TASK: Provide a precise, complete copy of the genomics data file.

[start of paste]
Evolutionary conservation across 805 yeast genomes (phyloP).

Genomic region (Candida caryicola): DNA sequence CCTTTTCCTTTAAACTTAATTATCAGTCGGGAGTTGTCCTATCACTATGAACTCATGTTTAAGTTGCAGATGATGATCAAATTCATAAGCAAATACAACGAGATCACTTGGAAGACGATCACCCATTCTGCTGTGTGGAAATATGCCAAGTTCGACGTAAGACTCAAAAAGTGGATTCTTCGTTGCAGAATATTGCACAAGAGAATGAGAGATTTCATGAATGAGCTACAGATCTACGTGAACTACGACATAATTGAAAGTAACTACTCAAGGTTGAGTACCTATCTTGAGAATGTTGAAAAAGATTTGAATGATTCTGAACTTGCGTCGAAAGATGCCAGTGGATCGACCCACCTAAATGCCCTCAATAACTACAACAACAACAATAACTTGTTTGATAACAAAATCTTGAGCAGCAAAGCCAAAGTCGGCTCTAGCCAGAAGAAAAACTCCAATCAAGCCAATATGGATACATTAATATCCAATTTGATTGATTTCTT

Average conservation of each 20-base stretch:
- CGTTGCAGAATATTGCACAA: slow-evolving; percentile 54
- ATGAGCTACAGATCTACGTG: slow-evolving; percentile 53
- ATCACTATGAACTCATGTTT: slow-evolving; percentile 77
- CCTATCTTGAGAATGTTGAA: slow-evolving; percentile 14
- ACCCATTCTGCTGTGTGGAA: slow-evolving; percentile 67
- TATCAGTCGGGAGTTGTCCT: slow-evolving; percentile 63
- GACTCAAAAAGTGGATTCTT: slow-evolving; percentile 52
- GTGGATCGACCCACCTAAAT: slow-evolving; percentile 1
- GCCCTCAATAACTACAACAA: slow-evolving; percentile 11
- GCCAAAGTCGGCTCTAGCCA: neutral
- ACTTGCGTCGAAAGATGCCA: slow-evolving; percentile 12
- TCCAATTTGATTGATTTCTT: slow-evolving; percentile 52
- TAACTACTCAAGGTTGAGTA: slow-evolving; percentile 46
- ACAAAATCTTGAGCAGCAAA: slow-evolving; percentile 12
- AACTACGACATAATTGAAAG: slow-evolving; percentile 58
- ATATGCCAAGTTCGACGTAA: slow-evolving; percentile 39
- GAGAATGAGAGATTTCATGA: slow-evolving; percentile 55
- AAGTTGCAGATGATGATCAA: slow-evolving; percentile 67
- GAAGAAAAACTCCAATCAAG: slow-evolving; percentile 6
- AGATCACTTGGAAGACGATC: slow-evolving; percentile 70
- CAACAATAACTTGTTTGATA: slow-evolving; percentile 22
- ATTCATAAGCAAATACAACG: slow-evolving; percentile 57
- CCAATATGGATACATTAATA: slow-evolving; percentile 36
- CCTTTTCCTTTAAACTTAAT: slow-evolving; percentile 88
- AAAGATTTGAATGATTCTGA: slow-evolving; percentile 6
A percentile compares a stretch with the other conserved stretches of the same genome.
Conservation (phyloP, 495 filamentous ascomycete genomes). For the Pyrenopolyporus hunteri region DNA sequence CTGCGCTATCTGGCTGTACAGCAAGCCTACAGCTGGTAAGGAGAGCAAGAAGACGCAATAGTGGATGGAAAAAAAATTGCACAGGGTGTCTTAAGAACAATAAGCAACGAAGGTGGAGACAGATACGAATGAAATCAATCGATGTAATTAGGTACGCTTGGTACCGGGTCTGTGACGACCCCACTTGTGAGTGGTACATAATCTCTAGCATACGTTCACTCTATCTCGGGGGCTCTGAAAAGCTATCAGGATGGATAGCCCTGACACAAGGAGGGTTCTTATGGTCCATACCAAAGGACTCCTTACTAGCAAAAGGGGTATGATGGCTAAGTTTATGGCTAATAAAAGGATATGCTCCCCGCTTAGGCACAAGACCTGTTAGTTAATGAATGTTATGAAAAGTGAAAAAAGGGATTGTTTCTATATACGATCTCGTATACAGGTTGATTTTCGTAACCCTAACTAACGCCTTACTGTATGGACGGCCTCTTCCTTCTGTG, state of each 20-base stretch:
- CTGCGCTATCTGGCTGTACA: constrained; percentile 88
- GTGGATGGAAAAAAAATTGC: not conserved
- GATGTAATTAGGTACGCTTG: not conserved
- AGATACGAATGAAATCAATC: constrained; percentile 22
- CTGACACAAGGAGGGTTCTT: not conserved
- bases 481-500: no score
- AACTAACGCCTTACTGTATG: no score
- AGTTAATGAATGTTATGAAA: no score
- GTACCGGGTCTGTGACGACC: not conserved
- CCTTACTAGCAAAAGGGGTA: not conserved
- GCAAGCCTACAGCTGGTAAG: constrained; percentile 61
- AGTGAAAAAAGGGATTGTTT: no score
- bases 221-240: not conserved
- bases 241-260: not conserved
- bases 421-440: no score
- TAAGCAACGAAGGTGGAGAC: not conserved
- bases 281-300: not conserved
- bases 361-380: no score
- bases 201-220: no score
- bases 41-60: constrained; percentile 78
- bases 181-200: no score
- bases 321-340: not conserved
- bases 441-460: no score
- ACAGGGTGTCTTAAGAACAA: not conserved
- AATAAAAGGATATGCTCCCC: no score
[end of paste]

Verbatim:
Evolutionary conservation across 805 yeast genomes (phyloP).

Genomic region (Candida caryicola): DNA sequence CCTTTTCCTTTAAACTTAATTATCAGTCGGGAGTTGTCCTATCACTATGAACTCATGTTTAAGTTGCAGATGATGATCAAATTCATAAGCAAATACAACGAGATCACTTGGAAGACGATCACCCATTCTGCTGTGTGGAAATATGCCAAGTTCGACGTAAGACTCAAAAAGTGGATTCTTCGTTGCAGAATATTGCACAAGAGAATGAGAGATTTCATGAATGAGCTACAGATCTACGTGAACTACGACATAATTGAAAGTAACTACTCAAGGTTGAGTACCTATCTTGAGAATGTTGAAAAAGATTTGAATGATTCTGAACTTGCGTCGAAAGATGCCAGTGGATCGACCCACCTAAATGCCCTCAATAACTACAACAACAACAATAACTTGTTTGATAACAAAATCTTGAGCAGCAAAGCCAAAGTCGGCTCTAGCCAGAAGAAAAACTCCAATCAAGCCAATATGGATACATTAATATCCAATTTGATTGATTTCTT

Average conservation of each 20-base stretch:
- CGTTGCAGAATATTGCACAA: slow-evolving; percentile 54
- ATGAGCTACAGATCTACGTG: slow-evolving; percentile 53
- ATCACTATGAACTCATGTTT: slow-evolving; percentile 77
- CCTATCTTGAGAATGTTGAA: slow-evolving; percentile 14
- ACCCATTCTGCTGTGTGGAA: slow-evolving; percentile 67
- TATCAGTCGGGAGTTGTCCT: slow-evolving; percentile 63
- GACTCAAAAAGTGGATTCTT: slow-evolving; percentile 52
- GTGGATCGACCCACCTAAAT: slow-evolving; percentile 1
- GCCCTCAATAACTACAACAA: slow-evolving; percentile 11
- GCCAAAGTCGGCTCTAGCCA: neutral
- ACTTGCGTCGAAAGATGCCA: slow-evolving; percentile 12
- TCCAATTTGATTGATTTCTT: slow-evolving; percentile 52
- TAACTACTCAAGGTTGAGTA: slow-evolving; percentile 46
- ACAAAATCTTGAGCAGCAAA: slow-evolving; percentile 12
- AACTACGACATAATTGAAAG: slow-evolving; percentile 58
- ATATGCCAAGTTCGACGTAA: slow-evolving; percentile 39
- GAGAATGAGAGATTTCATGA: slow-evolving; percentile 55
- AAGTTGCAGATGATGATCAA: slow-evolving; percentile 67
- GAAGAAAAACTCCAATCAAG: slow-evolving; percentile 6
- AGATCACTTGGAAGACGATC: slow-evolving; percentile 70
- CAACAATAACTTGTTTGATA: slow-evolving; percentile 22
- ATTCATAAGCAAATACAACG: slow-evolving; percentile 57
- CCAATATGGATACATTAATA: slow-evolving; percentile 36
- CCTTTTCCTTTAAACTTAAT: slow-evolving; percentile 88
- AAAGATTTGAATGATTCTGA: slow-evolving; percentile 6
A percentile compares a stretch with the other conserved stretches of the same genome.
Conservation (phyloP, 495 filamentous ascomycete genomes). For the Pyrenopolyporus hunteri region DNA sequence CTGCGCTATCTGGCTGTACAGCAAGCCTACAGCTGGTAAGGAGAGCAAGAAGACGCAATAGTGGATGGAAAAAAAATTGCACAGGGTGTCTTAAGAACAATAAGCAACGAAGGTGGAGACAGATACGAATGAAATCAATCGATGTAATTAGGTACGCTTGGTACCGGGTCTGTGACGACCCCACTTGTGAGTGGTACATAATCTCTAGCATACGTTCACTCTATCTCGGGGGCTCTGAAAAGCTATCAGGATGGATAGCCCTGACACAAGGAGGGTTCTTATGGTCCATACCAAAGGACTCCTTACTAGCAAAAGGGGTATGATGGCTAAGTTTATGGCTAATAAAAGGATATGCTCCCCGCTTAGGCACAAGACCTGTTAGTTAATGAATGTTATGAAAAGTGAAAAAAGGGATTGTTTCTATATACGATCTCGTATACAGGTTGATTTTCGTAACCCTAACTAACGCCTTACTGTATGGACGGCCTCTTCCTTCTGTG, state of each 20-base stretch:
- CTGCGCTATCTGGCTGTACA: constrained; percentile 88
- GTGGATGGAAAAAAAATTGC: not conserved
- GATGTAATTAGGTACGCTTG: not conserved
- AGATACGAATGAAATCAATC: constrained; percentile 22
- CTGACACAAGGAGGGTTCTT: not conserved
- bases 481-500: no score
- AACTAACGCCTTACTGTATG: no score
- AGTTAATGAATGTTATGAAA: no score
- GTACCGGGTCTGTGACGACC: not conserved
- CCTTACTAGCAAAAGGGGTA: not conserved
- GCAAGCCTACAGCTGGTAAG: constrained; percentile 61
- AGTGAAAAAAGGGATTGTTT: no score
- bases 221-240: not conserved
- bases 241-260: not conserved
- bases 421-440: no score
- TAAGCAACGAAGGTGGAGAC: not conserved
- bases 281-300: not conserved
- bases 361-380: no score
- bases 201-220: no score
- bases 41-60: constrained; percentile 78
- bases 181-200: no score
- bases 321-340: not conserved
- bases 441-460: no score
- ACAGGGTGTCTTAAGAACAA: not conserved
- AATAAAAGGATATGCTCCCC: no score